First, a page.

Minister for Defence and Foreign Affairs Simon Coveney has commended fishermen who campaigned for the relocation of Russian naval drills from Ireland’s exclusive economic zone (EEZ).
The naval exercises were due to be undertaken outside Ireland’s sea territory but within the State’s EEZ, about 240km off the coast of west Cork next week.
This left Irish fishermen angry at the potential disruption to their traditional fishing grounds with up to 60 trawlers expected to start fishing these waters when prawn quotas opened up.
The Russian embassy on Saturday confirmed that the exercises would be relocated outside of the EEZ, an agreement which Mr Coveney said was a “good example of diplomacy at work”.
Following the news of the relocation, Mr Coveney said he wanted to say “well done to the fishermen”.
“ I think they had a very effective campaign over the last few days. I think their campaign was very effective and very persuasive this week. I think it’s a good example of a fishing organisation and the Government working in tandem together,” he told RTE Radio One’s This Week.
“We’re on the same side here. Last night I got a call from someone in Castletownbere saying: ‘We put the ball in the air and you managed to put it in the net.’ It’s good to work in partnership on something like this.”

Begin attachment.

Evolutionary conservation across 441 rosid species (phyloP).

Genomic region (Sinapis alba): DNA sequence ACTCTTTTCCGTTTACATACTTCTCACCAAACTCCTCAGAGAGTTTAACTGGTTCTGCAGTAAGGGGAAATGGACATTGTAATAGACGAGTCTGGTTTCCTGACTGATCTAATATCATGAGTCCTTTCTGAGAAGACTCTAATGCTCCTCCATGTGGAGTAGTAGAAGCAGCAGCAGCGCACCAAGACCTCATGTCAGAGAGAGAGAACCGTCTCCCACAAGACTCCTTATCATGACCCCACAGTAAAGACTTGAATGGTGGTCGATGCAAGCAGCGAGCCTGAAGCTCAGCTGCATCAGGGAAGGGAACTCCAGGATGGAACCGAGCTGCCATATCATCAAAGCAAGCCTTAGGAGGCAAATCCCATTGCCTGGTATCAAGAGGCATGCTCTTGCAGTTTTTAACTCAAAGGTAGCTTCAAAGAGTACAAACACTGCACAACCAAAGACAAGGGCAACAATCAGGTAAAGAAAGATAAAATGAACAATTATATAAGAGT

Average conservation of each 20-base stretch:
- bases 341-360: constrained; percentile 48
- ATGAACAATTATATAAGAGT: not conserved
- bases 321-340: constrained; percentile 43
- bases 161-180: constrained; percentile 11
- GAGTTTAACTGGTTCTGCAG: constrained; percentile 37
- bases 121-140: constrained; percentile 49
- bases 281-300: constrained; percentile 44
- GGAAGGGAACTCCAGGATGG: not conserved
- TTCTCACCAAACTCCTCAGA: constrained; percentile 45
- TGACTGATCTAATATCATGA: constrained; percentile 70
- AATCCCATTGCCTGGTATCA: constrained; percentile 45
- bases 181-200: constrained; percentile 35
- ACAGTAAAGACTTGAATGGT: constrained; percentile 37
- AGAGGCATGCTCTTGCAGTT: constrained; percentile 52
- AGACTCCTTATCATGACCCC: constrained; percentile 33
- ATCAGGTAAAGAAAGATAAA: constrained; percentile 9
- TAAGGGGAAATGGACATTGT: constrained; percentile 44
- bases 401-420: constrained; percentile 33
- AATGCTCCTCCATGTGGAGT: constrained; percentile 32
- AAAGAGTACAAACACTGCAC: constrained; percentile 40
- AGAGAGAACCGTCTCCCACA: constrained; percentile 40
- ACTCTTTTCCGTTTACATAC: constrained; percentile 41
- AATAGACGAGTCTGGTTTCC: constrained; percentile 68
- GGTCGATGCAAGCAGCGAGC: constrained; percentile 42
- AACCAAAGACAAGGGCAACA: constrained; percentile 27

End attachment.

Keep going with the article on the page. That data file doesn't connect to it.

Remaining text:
He added that the preference would be for the drills to be cancelled altogether, but said “we don’t control all of the levers there, in fact we don’t control very many of them at all”.
“This is international waters that we’re talking about. For the reasons that the fishermen outlined but also for the reasons that I outlined in terms of diffusing tension around military build up generally linked to the Russia/Ukraine issue,” he said.
“I think that they [Russian defence ministry] responded with a gesture of goodwill to move outside Ireland’s EEZ, which is welcome.”
On the tension between Russia and the Ukraine, Mr Coveney said: “I think for everybody listening here today, the real issue that we need to focus on is Ukraine.”
“I don’t want to pretend that Ireland is a country that is going to be able to change the course of current tensions between Russia and Ukraine but of course we are continuing to raise these issues,” he said.
“We have to find a way to use diplomacy and political dialogue to avoid what could ultimately be the largest land-based war in Europe since the second world war, which would involve enormous loss of life and of course extraordinary destruction across the continent of Europe.”
He added: “That must be avoided and we have to find a way through politics and dialogue to do that, not through military means.”